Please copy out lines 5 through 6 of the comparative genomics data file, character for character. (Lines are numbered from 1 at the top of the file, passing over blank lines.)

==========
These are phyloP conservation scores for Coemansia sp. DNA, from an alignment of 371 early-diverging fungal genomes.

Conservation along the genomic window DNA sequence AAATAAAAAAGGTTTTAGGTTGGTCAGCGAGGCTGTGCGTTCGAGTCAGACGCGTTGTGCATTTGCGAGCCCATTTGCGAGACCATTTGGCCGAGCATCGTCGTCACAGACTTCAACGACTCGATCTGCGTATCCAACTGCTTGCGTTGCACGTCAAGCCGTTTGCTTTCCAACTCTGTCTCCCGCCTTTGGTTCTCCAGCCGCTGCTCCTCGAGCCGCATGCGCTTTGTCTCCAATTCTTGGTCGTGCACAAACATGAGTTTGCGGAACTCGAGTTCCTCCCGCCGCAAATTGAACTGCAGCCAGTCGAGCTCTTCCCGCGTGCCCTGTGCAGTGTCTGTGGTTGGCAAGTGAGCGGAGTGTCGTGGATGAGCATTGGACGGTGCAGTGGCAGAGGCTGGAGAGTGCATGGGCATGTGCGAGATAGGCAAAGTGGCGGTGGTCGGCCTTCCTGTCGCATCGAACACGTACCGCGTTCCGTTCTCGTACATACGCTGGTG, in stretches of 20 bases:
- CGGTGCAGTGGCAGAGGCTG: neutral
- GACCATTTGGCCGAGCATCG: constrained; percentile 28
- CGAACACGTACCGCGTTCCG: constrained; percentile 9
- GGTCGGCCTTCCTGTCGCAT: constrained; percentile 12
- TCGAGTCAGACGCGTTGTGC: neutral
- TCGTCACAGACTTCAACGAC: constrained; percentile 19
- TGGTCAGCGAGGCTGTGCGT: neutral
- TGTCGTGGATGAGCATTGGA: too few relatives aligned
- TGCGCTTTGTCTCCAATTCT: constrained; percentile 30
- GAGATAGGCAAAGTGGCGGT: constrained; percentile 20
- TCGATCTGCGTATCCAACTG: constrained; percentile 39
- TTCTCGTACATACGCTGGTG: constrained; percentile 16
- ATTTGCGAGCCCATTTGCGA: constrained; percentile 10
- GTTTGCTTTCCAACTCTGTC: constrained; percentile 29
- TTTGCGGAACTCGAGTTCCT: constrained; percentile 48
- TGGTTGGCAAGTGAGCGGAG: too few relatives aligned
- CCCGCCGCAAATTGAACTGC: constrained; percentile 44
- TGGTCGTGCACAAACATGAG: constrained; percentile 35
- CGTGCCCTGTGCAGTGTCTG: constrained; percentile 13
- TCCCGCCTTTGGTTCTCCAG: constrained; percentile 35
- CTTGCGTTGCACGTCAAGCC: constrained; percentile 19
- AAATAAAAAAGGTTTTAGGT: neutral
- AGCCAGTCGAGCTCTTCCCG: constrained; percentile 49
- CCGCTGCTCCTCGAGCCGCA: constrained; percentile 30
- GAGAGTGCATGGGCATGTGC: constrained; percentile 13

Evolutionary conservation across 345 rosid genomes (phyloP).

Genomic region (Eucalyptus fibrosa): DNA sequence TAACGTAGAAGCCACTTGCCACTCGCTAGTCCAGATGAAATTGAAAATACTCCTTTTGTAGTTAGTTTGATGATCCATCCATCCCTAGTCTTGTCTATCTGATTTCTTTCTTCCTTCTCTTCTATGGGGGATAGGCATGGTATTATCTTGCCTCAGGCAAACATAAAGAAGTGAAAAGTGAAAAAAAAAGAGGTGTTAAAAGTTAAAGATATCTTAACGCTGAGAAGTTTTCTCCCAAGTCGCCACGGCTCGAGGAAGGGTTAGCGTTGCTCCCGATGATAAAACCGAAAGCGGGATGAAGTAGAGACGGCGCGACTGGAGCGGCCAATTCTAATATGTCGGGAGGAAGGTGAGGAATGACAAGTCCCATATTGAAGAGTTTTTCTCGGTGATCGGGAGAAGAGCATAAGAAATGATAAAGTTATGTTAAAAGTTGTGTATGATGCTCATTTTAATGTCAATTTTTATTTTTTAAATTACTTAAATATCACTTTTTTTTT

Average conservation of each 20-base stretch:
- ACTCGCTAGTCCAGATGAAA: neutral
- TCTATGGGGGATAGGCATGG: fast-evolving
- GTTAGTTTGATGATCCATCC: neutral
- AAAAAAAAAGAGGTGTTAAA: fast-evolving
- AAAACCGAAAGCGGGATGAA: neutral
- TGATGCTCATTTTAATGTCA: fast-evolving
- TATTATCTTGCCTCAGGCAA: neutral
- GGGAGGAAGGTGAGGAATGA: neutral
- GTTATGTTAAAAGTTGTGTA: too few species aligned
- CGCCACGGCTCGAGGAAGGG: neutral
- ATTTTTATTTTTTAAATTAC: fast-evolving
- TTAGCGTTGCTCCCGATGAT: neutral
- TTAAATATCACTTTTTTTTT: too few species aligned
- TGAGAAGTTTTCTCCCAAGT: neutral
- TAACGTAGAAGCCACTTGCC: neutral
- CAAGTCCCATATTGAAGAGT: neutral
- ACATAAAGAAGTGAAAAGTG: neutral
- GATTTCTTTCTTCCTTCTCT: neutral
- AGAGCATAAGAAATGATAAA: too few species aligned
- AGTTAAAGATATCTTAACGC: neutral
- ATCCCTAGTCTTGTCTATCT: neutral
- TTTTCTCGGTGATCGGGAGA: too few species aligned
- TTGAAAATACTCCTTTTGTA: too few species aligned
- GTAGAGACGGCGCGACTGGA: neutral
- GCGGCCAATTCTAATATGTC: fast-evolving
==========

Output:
- CGAACACGTACCGCGTTCCG: constrained; percentile 9
- GGTCGGCCTTCCTGTCGCAT: constrained; percentile 12